The former undersheriff and an ex-sheriff's captain are facing obstruction of justice charges for allegedly directing efforts to thwart a federal investigation into excessive force and corruption in the county's jails, the U.S. Attorney's Office announced Thursday.
The charges against Paul Tanaka and William "Tom" Carey bring to 22 the number of current or former Los Angeles County Sheriff's Department officials charged in an ongoing federal probe into corruption and civil rights violations by guards at two downtown jail facilities.
"The scheme to obstruct justice rose to the executive level -- all the way up to the second-ranking member of the sheriff's department," Acting U.S. Attorney Stephanie Yonekura said.
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Tanaka -- formerly the department's second in command and the current mayor of Gardena -- and Carey, who oversaw an internal sheriff's criminal investigations unit, entered not guilty pleas this afternoon to charges contained in a five-count indictment returned Wednesday by a federal grand jury.
Seated in a courtroom holding cell alongside a handful of gangland racketeering defendants, Tanaka and Carey rose to respond to U.S. Magistrate Judge Victor B. Kenton's questions during their post-indictment arraignment in downtown Los Angeles.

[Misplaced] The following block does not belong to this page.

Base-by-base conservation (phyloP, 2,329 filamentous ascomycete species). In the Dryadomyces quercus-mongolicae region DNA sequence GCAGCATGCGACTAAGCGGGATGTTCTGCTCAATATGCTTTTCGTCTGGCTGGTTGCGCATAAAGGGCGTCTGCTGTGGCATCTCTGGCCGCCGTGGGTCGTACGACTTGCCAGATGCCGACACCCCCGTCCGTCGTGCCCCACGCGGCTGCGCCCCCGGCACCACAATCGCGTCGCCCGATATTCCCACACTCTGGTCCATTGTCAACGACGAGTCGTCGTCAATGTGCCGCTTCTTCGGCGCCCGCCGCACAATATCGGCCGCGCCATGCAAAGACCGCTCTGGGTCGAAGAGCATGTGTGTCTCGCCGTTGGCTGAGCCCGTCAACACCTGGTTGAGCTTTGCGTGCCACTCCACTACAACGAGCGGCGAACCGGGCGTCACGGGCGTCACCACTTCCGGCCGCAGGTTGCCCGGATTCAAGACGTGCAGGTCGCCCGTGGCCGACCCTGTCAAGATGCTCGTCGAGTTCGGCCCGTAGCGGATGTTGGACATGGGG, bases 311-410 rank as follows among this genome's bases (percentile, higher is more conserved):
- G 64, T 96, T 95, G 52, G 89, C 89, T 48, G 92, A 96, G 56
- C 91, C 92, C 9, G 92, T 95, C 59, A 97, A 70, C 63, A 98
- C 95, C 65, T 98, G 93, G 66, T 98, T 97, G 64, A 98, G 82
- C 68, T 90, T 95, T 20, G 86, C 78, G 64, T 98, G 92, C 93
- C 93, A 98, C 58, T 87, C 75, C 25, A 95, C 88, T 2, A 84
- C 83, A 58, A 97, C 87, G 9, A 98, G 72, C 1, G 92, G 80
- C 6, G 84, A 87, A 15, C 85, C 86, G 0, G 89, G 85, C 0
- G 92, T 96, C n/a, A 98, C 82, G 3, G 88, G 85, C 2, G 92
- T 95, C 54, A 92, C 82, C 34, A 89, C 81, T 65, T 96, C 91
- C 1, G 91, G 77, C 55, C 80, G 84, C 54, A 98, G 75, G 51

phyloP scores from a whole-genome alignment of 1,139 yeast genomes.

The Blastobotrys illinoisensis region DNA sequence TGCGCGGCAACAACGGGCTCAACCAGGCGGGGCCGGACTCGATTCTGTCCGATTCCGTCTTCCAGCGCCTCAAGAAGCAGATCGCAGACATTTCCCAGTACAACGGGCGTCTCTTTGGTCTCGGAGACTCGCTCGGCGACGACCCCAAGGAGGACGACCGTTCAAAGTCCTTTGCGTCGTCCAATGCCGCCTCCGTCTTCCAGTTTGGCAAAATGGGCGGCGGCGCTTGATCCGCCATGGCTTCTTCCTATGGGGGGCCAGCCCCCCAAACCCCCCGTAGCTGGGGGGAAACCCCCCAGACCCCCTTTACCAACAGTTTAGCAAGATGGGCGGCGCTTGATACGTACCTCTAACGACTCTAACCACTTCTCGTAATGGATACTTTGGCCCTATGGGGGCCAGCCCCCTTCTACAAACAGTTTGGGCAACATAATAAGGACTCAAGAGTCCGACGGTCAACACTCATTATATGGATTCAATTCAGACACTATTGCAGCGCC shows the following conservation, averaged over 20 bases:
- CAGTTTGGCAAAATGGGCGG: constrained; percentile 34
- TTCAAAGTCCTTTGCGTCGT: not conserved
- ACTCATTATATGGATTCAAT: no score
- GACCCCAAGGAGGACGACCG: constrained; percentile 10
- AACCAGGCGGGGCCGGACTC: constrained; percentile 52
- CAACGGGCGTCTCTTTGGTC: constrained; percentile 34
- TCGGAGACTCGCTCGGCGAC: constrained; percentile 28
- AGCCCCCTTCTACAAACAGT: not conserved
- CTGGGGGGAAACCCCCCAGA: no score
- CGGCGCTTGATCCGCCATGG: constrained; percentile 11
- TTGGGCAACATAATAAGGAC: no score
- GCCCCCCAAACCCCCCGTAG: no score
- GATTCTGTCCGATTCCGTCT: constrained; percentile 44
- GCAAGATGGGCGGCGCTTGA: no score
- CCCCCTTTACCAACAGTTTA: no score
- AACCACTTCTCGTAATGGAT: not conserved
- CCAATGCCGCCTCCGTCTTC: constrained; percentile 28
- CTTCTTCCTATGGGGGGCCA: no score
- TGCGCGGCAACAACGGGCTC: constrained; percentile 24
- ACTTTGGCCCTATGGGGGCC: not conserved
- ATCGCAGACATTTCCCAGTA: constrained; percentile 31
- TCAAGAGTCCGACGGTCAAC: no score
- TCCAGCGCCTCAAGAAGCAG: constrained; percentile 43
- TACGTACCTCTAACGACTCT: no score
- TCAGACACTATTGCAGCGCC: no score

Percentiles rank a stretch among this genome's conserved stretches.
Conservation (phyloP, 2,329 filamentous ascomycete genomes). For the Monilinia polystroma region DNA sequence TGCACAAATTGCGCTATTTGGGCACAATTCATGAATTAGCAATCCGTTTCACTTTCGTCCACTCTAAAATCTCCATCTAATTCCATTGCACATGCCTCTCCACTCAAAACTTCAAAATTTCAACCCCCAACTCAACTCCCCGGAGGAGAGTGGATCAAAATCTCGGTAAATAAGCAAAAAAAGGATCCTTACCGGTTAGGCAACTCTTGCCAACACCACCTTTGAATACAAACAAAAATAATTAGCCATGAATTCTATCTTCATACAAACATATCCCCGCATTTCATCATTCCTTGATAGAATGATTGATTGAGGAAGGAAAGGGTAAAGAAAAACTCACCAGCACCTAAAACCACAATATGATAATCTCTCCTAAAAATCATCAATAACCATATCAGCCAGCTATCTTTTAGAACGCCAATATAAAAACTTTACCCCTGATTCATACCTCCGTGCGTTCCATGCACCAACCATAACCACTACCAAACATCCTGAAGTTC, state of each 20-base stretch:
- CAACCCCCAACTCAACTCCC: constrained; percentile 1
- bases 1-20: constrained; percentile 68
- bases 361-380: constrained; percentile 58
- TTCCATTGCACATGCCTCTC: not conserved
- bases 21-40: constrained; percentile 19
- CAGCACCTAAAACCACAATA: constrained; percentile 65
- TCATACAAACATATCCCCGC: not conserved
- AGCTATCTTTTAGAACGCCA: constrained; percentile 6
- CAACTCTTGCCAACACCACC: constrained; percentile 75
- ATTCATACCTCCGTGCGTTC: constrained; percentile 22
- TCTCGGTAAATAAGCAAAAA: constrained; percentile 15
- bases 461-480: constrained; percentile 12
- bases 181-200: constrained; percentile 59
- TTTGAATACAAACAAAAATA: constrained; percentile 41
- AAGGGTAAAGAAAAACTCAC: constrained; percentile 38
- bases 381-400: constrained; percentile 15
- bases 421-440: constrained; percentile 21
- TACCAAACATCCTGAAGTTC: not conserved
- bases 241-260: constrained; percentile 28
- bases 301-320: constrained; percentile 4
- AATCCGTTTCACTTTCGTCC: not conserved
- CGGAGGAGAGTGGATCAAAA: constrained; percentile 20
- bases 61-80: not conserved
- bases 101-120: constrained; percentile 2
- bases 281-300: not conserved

"I do, sir," Tanaka answered, when asked if he understood the charges against him. Kenton ordered Tanaka released on a $50,000 property bond linked to a Diamond Bar condominium he owns with his wife, a sheriff's department detective.
Assistant U.S. Attorney Brandon Fox told the judge that a secured bond for Tanaka was warranted because the evidence against him is "somewhat strong" and the potential of a multi-year federal prison term could give the former undersheriff reason to flee.
Carey, who like Tanaka, appeared for the hearing in street clothes, was released on a $100,000 unsecured bond -- essentially a promise to show up for all future court dates. Kenton outlined supervised release conditions for both men, including restricted travel, no contact with potential witnesses, and no access to law enforcement databases or weapons.
A tentative July 7 trial date was set. H. Dean Steward, one of Tanaka's attorneys, said his client planned to "aggressively defend" himself in court against "baseless" charges.
"After all the facts come to light, we are confident he will be exonerated of any wrongdoing," Steward said.
Carey's lawyer could not immediately be reached for comment.
Tanaka and Carey, both 56, surrendered at the FBI offices in Westwood around dawn.
"As the allegations demonstrate, Tanaka had a large role in institutionalizing certain illegal behavior within the sheriff's department," Yonekura said at a crowded news conference a few hours later. "This case also illustrates how leaders who foster and then try to hide a corrupt culture, will be held accountable, just like their subordinates."
Yonekura declined to answer specific questions regarding ex-Sheriff Lee Baca's possible involvement in the alleged conspiracy.